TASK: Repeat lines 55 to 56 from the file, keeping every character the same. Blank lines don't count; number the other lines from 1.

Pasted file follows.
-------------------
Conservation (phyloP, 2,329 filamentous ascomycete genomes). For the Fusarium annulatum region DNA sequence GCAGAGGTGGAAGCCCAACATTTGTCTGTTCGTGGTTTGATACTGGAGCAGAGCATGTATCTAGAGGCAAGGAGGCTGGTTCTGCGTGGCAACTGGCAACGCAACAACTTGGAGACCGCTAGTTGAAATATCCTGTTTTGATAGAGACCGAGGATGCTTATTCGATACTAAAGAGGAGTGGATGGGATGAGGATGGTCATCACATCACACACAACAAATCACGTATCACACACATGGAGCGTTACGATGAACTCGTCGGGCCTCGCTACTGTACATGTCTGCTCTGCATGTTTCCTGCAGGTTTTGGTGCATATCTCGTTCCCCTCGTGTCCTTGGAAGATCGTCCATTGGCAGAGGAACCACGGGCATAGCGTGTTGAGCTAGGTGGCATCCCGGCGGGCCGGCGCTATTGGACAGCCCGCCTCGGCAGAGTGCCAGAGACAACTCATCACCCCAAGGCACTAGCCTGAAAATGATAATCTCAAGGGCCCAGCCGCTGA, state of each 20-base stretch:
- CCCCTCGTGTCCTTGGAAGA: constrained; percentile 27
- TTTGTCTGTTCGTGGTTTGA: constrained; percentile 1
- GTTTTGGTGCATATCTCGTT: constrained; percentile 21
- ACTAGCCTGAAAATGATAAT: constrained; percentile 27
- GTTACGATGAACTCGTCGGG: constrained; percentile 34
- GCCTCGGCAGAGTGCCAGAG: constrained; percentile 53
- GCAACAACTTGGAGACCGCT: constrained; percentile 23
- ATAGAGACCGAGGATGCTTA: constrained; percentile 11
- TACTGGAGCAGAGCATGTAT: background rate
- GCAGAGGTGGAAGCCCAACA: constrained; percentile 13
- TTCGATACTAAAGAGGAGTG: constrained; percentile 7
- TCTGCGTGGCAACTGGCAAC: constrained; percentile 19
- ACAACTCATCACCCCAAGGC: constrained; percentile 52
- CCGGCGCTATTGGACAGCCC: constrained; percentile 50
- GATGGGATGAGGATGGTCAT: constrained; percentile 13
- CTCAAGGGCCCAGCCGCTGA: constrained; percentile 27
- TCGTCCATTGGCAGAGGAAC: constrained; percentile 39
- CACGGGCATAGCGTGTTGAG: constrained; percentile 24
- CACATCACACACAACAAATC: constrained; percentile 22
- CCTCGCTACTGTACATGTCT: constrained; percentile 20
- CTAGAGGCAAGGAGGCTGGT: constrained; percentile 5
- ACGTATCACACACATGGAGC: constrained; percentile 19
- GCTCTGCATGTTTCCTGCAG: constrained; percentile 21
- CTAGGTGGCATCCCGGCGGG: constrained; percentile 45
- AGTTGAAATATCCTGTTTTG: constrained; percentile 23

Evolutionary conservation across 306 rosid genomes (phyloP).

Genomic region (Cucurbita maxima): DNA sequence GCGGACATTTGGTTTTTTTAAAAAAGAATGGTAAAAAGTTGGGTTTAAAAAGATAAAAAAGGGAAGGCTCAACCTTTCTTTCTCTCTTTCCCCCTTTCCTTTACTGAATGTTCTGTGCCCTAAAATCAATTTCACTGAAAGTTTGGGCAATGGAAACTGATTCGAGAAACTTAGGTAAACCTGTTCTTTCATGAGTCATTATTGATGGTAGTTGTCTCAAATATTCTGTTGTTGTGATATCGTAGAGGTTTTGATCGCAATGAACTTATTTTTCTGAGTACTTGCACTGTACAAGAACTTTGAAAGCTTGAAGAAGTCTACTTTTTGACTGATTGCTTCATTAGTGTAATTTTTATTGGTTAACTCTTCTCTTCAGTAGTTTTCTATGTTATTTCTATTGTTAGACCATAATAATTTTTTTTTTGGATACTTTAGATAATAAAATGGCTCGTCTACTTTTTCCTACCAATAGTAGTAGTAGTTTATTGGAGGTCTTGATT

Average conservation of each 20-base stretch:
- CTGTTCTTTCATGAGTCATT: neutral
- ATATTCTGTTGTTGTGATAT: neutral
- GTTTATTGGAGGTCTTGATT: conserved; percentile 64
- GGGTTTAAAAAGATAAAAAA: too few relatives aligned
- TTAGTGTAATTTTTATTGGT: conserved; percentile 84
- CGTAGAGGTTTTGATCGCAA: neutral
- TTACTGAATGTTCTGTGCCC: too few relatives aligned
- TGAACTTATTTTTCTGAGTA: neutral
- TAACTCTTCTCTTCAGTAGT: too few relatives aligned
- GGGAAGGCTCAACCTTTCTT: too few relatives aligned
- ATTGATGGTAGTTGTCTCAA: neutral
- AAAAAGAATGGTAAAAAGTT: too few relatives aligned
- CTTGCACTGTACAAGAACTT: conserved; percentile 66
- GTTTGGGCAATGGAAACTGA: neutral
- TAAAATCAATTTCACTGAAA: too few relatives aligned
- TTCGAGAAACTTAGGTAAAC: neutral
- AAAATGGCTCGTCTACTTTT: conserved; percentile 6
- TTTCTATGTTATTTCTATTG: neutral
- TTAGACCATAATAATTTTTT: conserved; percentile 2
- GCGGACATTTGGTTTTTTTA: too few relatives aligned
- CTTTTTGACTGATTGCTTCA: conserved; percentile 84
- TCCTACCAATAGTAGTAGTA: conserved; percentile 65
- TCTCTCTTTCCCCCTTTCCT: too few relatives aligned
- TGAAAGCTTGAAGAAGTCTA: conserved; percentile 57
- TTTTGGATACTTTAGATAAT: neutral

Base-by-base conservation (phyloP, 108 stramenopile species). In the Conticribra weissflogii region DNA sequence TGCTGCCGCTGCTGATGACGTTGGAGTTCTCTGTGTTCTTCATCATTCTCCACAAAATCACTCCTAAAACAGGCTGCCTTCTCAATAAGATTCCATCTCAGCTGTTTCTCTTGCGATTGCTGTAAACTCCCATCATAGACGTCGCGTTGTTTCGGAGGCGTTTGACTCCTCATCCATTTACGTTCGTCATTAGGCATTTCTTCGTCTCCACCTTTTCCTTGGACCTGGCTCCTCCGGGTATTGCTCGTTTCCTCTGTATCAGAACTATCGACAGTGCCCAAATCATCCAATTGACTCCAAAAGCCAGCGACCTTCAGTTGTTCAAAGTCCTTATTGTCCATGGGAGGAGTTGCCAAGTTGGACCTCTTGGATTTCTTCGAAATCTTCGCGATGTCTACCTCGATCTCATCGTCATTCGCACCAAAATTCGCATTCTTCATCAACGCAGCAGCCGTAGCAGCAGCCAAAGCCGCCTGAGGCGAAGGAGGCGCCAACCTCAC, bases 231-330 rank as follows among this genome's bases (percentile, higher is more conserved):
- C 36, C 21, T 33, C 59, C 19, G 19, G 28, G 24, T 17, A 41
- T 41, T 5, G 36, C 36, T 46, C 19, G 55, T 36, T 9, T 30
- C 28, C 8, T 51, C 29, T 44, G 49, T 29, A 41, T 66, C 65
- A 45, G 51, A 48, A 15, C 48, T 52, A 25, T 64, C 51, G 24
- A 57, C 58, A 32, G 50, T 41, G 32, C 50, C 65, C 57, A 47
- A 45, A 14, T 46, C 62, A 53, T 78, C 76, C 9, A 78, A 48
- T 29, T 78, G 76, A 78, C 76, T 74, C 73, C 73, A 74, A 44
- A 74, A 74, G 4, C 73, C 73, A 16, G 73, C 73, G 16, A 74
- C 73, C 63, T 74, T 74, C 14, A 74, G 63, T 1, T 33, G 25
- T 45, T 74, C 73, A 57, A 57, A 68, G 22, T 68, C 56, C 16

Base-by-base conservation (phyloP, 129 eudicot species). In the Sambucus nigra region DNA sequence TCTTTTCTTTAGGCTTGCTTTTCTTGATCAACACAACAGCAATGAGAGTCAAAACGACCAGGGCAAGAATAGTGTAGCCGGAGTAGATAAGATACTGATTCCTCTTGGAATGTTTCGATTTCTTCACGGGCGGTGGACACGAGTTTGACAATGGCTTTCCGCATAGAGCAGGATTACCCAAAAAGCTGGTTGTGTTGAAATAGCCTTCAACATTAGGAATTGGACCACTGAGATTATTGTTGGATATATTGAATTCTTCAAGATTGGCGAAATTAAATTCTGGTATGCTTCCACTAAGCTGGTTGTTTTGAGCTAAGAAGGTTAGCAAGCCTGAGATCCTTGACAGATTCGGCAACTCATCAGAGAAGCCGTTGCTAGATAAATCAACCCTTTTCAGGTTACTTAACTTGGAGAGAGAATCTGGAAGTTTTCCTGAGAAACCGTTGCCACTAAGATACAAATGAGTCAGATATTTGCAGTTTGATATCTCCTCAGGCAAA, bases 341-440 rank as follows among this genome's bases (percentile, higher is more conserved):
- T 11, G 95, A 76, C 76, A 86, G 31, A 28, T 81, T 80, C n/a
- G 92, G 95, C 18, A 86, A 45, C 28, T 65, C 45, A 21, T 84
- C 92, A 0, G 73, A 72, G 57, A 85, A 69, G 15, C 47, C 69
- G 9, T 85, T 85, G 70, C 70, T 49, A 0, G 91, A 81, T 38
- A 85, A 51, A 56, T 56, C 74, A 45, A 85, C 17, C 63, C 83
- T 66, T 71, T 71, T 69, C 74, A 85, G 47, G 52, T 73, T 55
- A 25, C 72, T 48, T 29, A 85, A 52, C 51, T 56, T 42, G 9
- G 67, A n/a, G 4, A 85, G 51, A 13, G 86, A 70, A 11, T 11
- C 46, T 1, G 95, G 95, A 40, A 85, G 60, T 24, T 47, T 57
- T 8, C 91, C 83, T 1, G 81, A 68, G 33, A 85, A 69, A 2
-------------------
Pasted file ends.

Base-by-base conservation (phyloP, 108 stramenopile species). In the Conticribra weissflogii region DNA sequence TGCTGCCGCTGCTGATGACGTTGGAGTTCTCTGTGTTCTTCATCATTCTCCACAAAATCACTCCTAAAACAGGCTGCCTTCTCAATAAGATTCCATCTCAGCTGTTTCTCTTGCGATTGCTGTAAACTCCCATCATAGACGTCGCGTTGTTTCGGAGGCGTTTGACTCCTCATCCATTTACGTTCGTCATTAGGCATTTCTTCGTCTCCACCTTTTCCTTGGACCTGGCTCCTCCGGGTATTGCTCGTTTCCTCTGTATCAGAACTATCGACAGTGCCCAAATCATCCAATTGACTCCAAAAGCCAGCGACCTTCAGTTGTTCAAAGTCCTTATTGTCCATGGGAGGAGTTGCCAAGTTGGACCTCTTGGATTTCTTCGAAATCTTCGCGATGTCTACCTCGATCTCATCGTCATTCGCACCAAAATTCGCATTCTTCATCAACGCAGCAGCCGTAGCAGCAGCCAAAGCCGCCTGAGGCGAAGGAGGCGCCAACCTCAC, bases 231-330 rank as follows among this genome's bases (percentile, higher is more conserved):
- C 36, C 21, T 33, C 59, C 19, G 19, G 28, G 24, T 17, A 41